We had a chance to see drawings of a keyboard folio case for the upcoming Nexus 9, but now we have real images courtesy of the NCC. The NCC is the Chinese equivalent of the FCC here in the U.S.
You can easily see that there are two different keyboard layouts being tested, so we aren’t sure which one will be the final product. It could even be something completely different from what we all know, but the design will probably be pretty close.
Google introduced Android One at Google I/O and told us to expect the launch soon. Today is that day. Android One is an initiative that will bring high quality smartphones to as many people as possible. 1.75 people around the world own a smartphone, which is a lot, but that’s only the tip of the iceberg. There are still 5 billion more people on this earth, and Android One gives those people an opportunity to join the revolution.
This week was a tad calmer than the previous week which brought a slew of new devices. However, the device onslaught isn’t over yet as HTC has something in store for October 8, not to mention tomorrow’s Android One announcement. The debate regarding the battery life on the Moto 360 continues to get heated. Rejoice, Google Voice isn’t dead as it finally merged with Hangouts. T-Mobile continues to shake the industry up. How many more tricks do they still have? Amazon’s phone is now priced appropriately, but is there a chance in hell that anyone buys it? It’s time to get caught up and get ready for what is sure to be another interesting week in the Android world.
Is there a compelling reason to buy an Android smartphone now that the iPhone 6 is upon us?
Best Android apps for managing your grocery lists [September 2014]
Moto 360 ‘ambient screen’ and ‘auto brightness’ explained
This is what the pre-installed Moto 360 custom watch faces look like
How to use Motorola Connect to customize the pre-installed Motorola watch faces on the Moto 360
How to setup and use Moto Voice on the Moto X 2014
How to setup and use Moto Assist on the Moto X 2014
How to setup and use Moto Actions on the Moto X 2014
How to setup and use Moto Display on the Moto X 2014
One of the coolest features on the original Moto X had to be Active Display. So it’s no surprise that it found it’s way onto the all new Moto X. Now called Moto Display, it’s also not surprising that it is much improved. Moto Display will show you your most recent notifications without turning on the full display. You can even read the contents of each notification such has what someone texted you. This is an obvious battery saver.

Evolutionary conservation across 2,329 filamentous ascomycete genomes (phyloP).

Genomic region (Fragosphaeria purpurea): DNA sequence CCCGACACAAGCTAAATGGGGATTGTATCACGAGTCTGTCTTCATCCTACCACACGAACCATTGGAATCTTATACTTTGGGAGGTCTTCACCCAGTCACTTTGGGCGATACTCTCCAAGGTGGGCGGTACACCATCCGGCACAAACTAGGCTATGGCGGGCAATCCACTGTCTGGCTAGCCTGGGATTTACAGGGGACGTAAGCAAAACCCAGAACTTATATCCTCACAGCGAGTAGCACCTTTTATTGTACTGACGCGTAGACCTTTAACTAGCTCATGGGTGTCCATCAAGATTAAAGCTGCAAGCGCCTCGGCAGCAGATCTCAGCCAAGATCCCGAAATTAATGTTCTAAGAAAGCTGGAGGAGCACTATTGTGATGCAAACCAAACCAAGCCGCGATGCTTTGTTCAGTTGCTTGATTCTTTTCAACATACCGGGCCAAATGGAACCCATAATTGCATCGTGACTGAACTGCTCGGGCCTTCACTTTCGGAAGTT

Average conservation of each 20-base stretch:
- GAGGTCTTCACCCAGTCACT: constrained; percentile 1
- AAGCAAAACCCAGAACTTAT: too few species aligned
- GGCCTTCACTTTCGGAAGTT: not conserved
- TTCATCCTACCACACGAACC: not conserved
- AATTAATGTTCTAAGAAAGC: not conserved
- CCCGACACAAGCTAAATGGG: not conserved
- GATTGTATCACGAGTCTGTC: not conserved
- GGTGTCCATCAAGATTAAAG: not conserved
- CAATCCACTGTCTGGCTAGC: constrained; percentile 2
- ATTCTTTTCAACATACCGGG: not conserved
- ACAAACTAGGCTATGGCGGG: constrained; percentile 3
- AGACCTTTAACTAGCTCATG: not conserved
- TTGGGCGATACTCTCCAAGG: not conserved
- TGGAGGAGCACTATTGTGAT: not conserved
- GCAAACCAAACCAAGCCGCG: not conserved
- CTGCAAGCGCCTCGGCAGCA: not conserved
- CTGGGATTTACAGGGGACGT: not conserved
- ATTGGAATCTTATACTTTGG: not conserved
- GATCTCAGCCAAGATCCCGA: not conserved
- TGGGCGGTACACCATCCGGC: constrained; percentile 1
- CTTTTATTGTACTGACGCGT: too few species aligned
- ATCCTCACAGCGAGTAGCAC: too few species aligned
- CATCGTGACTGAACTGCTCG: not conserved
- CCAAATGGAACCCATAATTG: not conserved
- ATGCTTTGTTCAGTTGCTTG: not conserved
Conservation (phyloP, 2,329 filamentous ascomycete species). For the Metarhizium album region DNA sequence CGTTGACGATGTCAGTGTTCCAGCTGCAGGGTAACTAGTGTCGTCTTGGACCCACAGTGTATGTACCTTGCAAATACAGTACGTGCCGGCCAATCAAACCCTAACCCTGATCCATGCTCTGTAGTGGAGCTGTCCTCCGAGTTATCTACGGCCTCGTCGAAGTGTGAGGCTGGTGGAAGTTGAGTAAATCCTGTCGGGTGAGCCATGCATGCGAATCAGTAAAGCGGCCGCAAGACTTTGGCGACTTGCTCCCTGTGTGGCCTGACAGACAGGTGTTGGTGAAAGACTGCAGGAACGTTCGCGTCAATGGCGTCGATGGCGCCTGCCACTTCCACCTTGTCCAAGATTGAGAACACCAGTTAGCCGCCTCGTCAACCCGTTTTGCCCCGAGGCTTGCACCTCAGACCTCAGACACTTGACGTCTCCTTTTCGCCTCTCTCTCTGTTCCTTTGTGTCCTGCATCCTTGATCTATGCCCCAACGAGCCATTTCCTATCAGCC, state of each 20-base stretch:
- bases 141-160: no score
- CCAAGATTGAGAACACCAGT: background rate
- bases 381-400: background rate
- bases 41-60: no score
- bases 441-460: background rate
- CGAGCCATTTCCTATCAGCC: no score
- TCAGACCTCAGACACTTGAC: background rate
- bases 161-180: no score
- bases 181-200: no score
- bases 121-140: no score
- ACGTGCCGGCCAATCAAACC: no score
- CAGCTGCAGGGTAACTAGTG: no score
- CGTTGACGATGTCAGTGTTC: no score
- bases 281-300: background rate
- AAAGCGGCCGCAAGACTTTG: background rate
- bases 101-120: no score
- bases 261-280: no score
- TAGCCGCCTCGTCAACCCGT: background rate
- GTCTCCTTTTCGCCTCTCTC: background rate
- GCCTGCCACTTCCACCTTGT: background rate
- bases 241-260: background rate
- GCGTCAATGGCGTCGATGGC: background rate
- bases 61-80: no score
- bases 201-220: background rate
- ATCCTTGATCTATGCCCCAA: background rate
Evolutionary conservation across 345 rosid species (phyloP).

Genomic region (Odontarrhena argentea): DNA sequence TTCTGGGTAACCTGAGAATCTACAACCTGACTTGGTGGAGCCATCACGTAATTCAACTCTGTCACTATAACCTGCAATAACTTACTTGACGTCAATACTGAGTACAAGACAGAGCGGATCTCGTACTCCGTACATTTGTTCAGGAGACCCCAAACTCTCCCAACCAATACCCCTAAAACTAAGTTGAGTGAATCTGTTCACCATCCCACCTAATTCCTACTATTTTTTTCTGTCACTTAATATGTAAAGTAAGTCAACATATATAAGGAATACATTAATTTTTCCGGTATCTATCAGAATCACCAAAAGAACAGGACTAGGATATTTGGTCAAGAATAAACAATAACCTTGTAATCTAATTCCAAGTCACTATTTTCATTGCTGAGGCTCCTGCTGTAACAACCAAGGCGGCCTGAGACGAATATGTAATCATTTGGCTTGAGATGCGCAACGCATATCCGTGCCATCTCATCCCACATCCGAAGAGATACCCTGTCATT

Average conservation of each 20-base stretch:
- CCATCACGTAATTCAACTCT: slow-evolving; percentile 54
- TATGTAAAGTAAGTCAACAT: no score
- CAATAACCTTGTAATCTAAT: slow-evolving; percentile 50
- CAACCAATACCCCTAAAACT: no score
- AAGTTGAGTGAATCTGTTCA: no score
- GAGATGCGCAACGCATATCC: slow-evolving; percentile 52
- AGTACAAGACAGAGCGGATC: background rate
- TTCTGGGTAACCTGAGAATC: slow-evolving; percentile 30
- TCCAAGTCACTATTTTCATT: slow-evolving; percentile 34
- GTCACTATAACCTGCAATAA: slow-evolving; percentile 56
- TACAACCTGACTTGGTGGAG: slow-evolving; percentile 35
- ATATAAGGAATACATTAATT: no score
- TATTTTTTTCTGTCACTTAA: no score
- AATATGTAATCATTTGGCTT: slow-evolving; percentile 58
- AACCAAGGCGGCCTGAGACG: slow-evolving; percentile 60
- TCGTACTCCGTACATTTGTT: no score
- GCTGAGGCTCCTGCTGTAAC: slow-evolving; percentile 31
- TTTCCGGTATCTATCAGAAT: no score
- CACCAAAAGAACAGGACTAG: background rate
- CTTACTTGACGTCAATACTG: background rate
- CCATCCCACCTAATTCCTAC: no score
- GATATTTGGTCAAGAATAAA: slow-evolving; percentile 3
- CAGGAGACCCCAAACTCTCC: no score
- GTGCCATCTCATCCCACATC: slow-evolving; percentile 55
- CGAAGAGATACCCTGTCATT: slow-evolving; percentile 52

Thanks to a few added IR sensors on the all new Moto X, you can now use gestures. Motorola is calling this Moto Actions and the settings for them reside in the Moto app that you will find in your app drawer. There are only a couple of gestures, so we imagine Motorola will add more in future updates.
Motorola Assist launched on the original Moto X, and it’s back as Moto Assist. Moto Assist is a contextual learning engine, and it allows you to set up certain actions based on where you are (home or the car) or what you might be doing (in meetings or sleeping). If you’re familiar with last year’s Moto X, you will remember that there was an Assist app. You won’t find that anymore. Instead, Motorola combined all of their features into a new app simply called Moto. The Moto app houses Moto Voice, Moto Actions, Moto Display, and Moto Assist.
Motorola unleashed Touchless Control on last year’s Moto X, but it’s now been rebranded to Moto Voice for the all new Moto X. If you’re not familiar with Touchless Control, (or Moto Voice), it allows you to ask your Moto X to do certain things without ever handling the device. You can find out who won the big game, set a reminder, set a timer, send a text message, and so much more.
With hectic schedules, it can be hard to keep track of everything in your news feed. That’s why we created the TalkAndroid Daily Dose. This is where we recap the day’s hottest stories so you can get yourself up to speed in quick fashion. Happy reading!!
A closer look at the battery life on the Moto 360
OneDrive now supports files up to 10 GB
Google Hangouts gets more changes than addition of Voice
HTC puts Lock Screen in the Play Store for easier updating
eBay updates app with new look and features
The Moto 360 debut was a little tarnished from a lot of talk about the battery life, and rightfully so. After using the LG G Watch for over 2 months, and switching to the Moto 360, I too noticed a dramatic difference. The early reviewers immediately said you can’t get through a day with it, then other sites chimed in saying, “it’s not all that bad,” and chalked it up to everyone overly using it the first few days. That can be true at times, but the opposite can happen when someone is trying to prove something they want so bad. It’s called rationalization. Let’s face it, we all want to say the Moto 360 has fantastic battery life since it’s a very cool watch. I find that people will purposely not use a device as much to convince themselves that things are A-OK. Get a notification and grab it from your phone instead, and so on. Trust me, I am guilty of this myself. Plus there is the whole argument about my usage is more than yours and his usage is less than hers, and blah blah blah. So how does one test the device taking all that out of the picture?